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In 2016, Amazon launched the Alexa Prize, an annual challenge to create AI-powered chatbots that can maintain a coherent, engaging 20-minute conversation on popular topics. A number of innovations sprang from it, including natural language understanding, neural response generation, common sense knowledge modeling, and dialogue policy technologies, leading to smoother and more engaging conversations. Inspired by this success, Amazon is today launching a new challenge aimed at encouraging developers to create experiences that can handle multistep, multimodal, and multiturn tasks.
The pandemic appears to have supercharged voice app usage, which was already on an upswing. According to a study by NPR and Edison Research, the percentage of voice-enabled device owners who use commands at least once a day rose between the beginning of 2020 and the start of April. But the uptick in adoption hasn’t correlated with an increase in voice assistants’ technological sophistication, at least in some respects. For example, voice apps remain largely incapable of replying to more than one question at a time with a single response, which can be particularly frustrating in enterprise environments where multitasking is the ordinary course of business.
The newly launched Alexa Prize challenge — the TaskBot Challenge — is intended to promote research along this direction. It focuses on improving multimodal experiences, seeking to spur the development of “immersive” and “intelligent” task completion workflows. According to Amazon, the goal is to foster chatbots that can get users from point A to point B whether they’re cooking or writing a report, or even completing DYI projects around the house.
As with the initial Alexa Prize challenge, ten teams of university students will be selected to compete for research grants, Alexa-enabled devices, free Amazon Web Services cloud computing services, and more. The application period will begin on March 17 and extend to April 16, and the TaskBot Challenge will run for three years, with an initial focus on the domains of cooking and home improvement.
“The challenge incorporates multimodal customer experiences, so in addition to receiving verbal instructions, customers with Echo screen devices, such as the Echo Show 10, could also be presented with step-by-step instructions, images, or diagrams that enhance task guidance,” Amazon explained in a press release. “The customer might ask Alexa how to fix a scratch on a car. The chatbot will then ask the customer more questions about their task, and then interactively provide step-by-step instructions and explanations for each step, or potentially adjust its plan based on customer input. After the interaction ends, the customer will be asked to rate how helpful that chatbot was with the task, and will have the option to provide freeform feedback to help the teams improve their chatbot.”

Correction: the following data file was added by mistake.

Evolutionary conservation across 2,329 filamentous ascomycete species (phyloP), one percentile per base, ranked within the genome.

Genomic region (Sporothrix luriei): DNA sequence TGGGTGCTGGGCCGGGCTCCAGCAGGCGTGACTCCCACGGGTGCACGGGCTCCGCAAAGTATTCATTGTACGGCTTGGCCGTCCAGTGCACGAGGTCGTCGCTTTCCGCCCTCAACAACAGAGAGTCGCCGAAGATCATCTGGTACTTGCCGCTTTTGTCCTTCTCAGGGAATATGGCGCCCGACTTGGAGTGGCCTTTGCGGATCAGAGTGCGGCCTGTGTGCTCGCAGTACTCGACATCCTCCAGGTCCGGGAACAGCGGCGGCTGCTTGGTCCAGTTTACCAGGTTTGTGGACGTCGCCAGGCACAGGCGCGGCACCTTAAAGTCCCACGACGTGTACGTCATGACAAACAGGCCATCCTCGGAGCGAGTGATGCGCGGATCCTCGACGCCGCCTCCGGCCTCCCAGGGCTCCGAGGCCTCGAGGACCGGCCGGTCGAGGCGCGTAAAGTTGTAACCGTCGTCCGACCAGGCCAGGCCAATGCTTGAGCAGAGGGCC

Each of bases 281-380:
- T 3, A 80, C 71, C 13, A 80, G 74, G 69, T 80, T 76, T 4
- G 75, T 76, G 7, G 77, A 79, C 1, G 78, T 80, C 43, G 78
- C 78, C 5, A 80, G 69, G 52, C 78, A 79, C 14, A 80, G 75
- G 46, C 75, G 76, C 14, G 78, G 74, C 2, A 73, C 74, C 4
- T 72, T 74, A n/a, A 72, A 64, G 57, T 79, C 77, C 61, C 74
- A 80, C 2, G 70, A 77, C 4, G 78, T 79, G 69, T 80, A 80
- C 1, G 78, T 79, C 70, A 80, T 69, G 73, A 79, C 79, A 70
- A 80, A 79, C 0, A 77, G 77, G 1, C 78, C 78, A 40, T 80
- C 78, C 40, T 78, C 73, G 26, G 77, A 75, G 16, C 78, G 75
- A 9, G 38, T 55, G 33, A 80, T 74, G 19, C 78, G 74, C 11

Better multitasking and multimodality could encourage enterprises previously reluctant to adopt voice assistants to give the technology a second look. In a recent survey of 500 IT and business decision-makers in the U.S., France, Germany, and the U.K., 28% of respondents said they were using voice technologies and 84% expect to be using them in the next year.
Voice assistants like Google Assistant, Cortana, Alexa, and Oracle Digital Assistant can analyze enterprise-specific vocabulary and derive intelligence from enterprise applications like enterprise resource management, customer relationship management, and HR systems. They’re also able to automate tasks like scheduling meetings, setting reminders, and assisting with conference call setup, as well as transcribing video and voice meetings.
Alexa for Business, which made its debut at Amazon Web Services’ re:Invent conference, allows enterprise users to schedule meeting rooms with third-party services such as Cisco, Polycom, and Zoom. They’re also able to share itinerary information, check voicemail messages, and quickly see if meeting rooms are available.
“Companies are using Alexa’s workplace and home office capabilities to increase productivity, improve the meeting room and video call experience, and roll out touch-free office environments,” Aaron Rubenson, VP of Amazon Alexa Voice Service and Alexa Skills, told VentureBeat in a previous interview. “Employees can use voice commands like ‘Alexa, join my meeting’ or ‘Alexa, I’m running late’ to join calls or email colleagues … As employees start returning to the workplace and traveling resumes, customers are also using Alexa for Business to provide a hands-free alternative for using shared devices like touch screens, lighting controls, and thermostats.”
The Alexa Prize seeded the development of some of the features available for Alexa for Business customers, including an explicit content filter and a neural response generator. Amazon claims that the neural response generator, which reviews conversation histories and finds topics to inform the generated responses, led to increased satisfaction among Alexa users. As something of a case in point, users have had nearly 10 million interactions with Alexa Prize-originated chatbots over the past three years, according to the company.
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